Mueller College of Holistic Studies

Mueller College offers a wide range of holistic health subjects such as massage therapy, hypnotherapy, herbology, reflexology, Reiki, nutrition, and Eastern and Asian modalities.

Find Resources in Your Area:


Overview of Aromatherapy

Aromatherapy is the use of essential oils from plants to support the mind, body, and spirit. It may be combined with other complementary treatments such as massage therapy and acupuncture. There are many essential oils, and they have varying effects. Aromatherapy can be used to help relieve pain, reduce anxiety and stress, improve depression, and promote relaxation. Some scents can improve memory and alertness.

History of Aromatherapy

The practice of aromatherapy has its history in the ancient cultures of Egypt, China, and India where it was used for healing more than 5,000 years ago. The modern era began in the early 20th century in France. Rene Gattefosse, a French chemist, studied the effects of essential oils on many kinds of diseases. Aromatherapy became popular in the United States in the 1980s and 1990s as interest in complementary and alternative medicine began to grow.

Current/Future Situation of Aromatherapy

Interest in aromatherapy is growing quickly as its benefits become widely recognized. It is used in hospitals and outpatient clinics for treatment of many conditions and diseases such as cancer and heart disease. Many people use essential oils at home for relaxation and other health benefits. Research studies are underway in industry as well as healthcare to determine other ways various scents can affect people. The aromatherapy field is expected to continue in popularity as more information about its uses is made known.

Career Descriptions/Places to Work in Aromatherapy

One skilled in aromatherapy has many options for places to work. You may work in an alternative healthcare clinic. Spas are another popular venue for aromatherapists. Chiropractors’ offices, rehabilitation centers, hospitals, nursing homes, hospices, resorts, hotels, cruise ships, and health clubs are other employment sources. Many aromatherapists work part time and have flexible schedules. Salaries vary depending on location and type of workplace.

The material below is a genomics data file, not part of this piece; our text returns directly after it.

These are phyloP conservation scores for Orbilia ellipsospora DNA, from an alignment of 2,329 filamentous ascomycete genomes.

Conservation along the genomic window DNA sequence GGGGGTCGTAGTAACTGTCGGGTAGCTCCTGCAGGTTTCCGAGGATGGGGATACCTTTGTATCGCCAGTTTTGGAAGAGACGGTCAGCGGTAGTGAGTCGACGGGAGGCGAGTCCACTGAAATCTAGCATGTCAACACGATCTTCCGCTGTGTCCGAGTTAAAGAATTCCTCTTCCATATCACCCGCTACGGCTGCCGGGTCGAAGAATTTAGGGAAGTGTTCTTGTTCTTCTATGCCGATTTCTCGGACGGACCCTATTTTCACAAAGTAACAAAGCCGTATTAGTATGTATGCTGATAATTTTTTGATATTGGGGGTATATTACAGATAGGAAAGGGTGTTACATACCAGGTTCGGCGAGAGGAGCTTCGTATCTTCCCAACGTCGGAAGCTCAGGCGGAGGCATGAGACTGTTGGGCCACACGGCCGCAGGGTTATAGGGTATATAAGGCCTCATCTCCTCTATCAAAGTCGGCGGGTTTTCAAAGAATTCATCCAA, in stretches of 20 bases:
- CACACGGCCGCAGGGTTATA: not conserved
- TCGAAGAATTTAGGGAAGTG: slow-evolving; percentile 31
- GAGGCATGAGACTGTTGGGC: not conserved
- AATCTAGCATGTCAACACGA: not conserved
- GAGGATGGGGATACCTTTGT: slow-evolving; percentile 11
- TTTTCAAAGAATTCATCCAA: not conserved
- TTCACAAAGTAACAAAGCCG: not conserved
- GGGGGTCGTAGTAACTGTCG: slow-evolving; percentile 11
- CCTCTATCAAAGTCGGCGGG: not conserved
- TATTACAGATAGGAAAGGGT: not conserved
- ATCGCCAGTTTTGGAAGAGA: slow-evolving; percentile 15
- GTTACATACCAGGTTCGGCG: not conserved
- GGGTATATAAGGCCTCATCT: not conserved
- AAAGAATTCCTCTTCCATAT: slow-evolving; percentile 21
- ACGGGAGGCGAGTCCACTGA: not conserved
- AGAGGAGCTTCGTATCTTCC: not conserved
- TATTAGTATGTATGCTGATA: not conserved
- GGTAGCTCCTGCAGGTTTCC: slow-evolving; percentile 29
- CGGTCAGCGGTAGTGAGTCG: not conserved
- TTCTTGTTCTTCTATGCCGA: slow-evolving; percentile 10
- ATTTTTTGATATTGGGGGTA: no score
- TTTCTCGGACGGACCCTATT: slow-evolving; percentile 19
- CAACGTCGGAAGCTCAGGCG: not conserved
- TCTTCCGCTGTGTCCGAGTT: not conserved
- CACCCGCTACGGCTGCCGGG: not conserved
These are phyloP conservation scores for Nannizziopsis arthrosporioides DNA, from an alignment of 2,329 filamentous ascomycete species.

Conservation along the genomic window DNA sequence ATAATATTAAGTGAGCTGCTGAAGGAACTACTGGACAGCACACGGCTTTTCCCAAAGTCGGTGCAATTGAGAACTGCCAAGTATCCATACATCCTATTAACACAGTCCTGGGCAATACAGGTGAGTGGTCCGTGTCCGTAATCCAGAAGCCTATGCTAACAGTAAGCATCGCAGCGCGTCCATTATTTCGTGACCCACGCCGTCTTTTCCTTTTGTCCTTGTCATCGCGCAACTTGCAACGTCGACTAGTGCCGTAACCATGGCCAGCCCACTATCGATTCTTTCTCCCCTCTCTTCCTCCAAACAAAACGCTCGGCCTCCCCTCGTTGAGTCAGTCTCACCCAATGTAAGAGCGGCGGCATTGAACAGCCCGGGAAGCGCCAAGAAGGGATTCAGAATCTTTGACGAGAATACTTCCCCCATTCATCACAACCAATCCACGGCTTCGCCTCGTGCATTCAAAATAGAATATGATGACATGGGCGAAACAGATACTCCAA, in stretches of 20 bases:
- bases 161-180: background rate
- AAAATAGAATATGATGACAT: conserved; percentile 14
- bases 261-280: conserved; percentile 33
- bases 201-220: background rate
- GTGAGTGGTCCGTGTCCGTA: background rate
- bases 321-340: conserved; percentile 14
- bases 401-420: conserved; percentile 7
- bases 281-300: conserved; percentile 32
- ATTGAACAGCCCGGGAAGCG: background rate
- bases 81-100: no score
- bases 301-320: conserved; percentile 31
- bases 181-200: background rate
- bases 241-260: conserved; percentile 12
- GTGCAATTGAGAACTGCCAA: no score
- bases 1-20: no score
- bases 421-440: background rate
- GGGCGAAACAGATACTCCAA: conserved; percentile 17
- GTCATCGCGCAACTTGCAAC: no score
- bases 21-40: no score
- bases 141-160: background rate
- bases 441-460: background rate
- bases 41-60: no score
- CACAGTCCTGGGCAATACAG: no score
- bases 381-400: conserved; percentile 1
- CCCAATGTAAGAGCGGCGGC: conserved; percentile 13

Day in the Life of an Aromatherapist

A typical day in the life of an aromatherapist who works in an outpatient cancer center begins with preparation before the patient arrives. The treatment room is set up with fresh linens, towels, and any oils or lotions to be used are arranged. The patient’s file is reviewed. When the patient arrives, there is a short welcome for regulars and a more extensive consultation with new patients. The goal is to help the patient become comfortable and better able to relax and enjoy the benefits of aromatherapy. The therapist customizes the session to suit the needs of the patient. A therapist may treat several people in a day. It is very satisfying to see patients relaxed and feeling better after the session.

Graduate/Professional Quote

“Patients felt as if transported by the perfume of the essential oil into a different, more agreeable and acceptable world, so that many of their reactive instincts are curbed and they gradually return towards normality.” – Dr. Paolo Rovesti

Stat/Fact/Tip of the Day

Essential oils are very concentrated. It takes about 220 pounds of lavender flowers to make 1 pound of lavender essential oil.

The National Association for Holistic Aromatherapy seeks to spread information about the benefits of aromatherapy.

Good social and communication skills and the desire to help people are necessary to succeed as an aromatherapist.

National Cancer Institute website
National Association for Holistic Aromatherapy website
Herbs for Health and Healing, by Kathi Keville, 1996, Rodale Books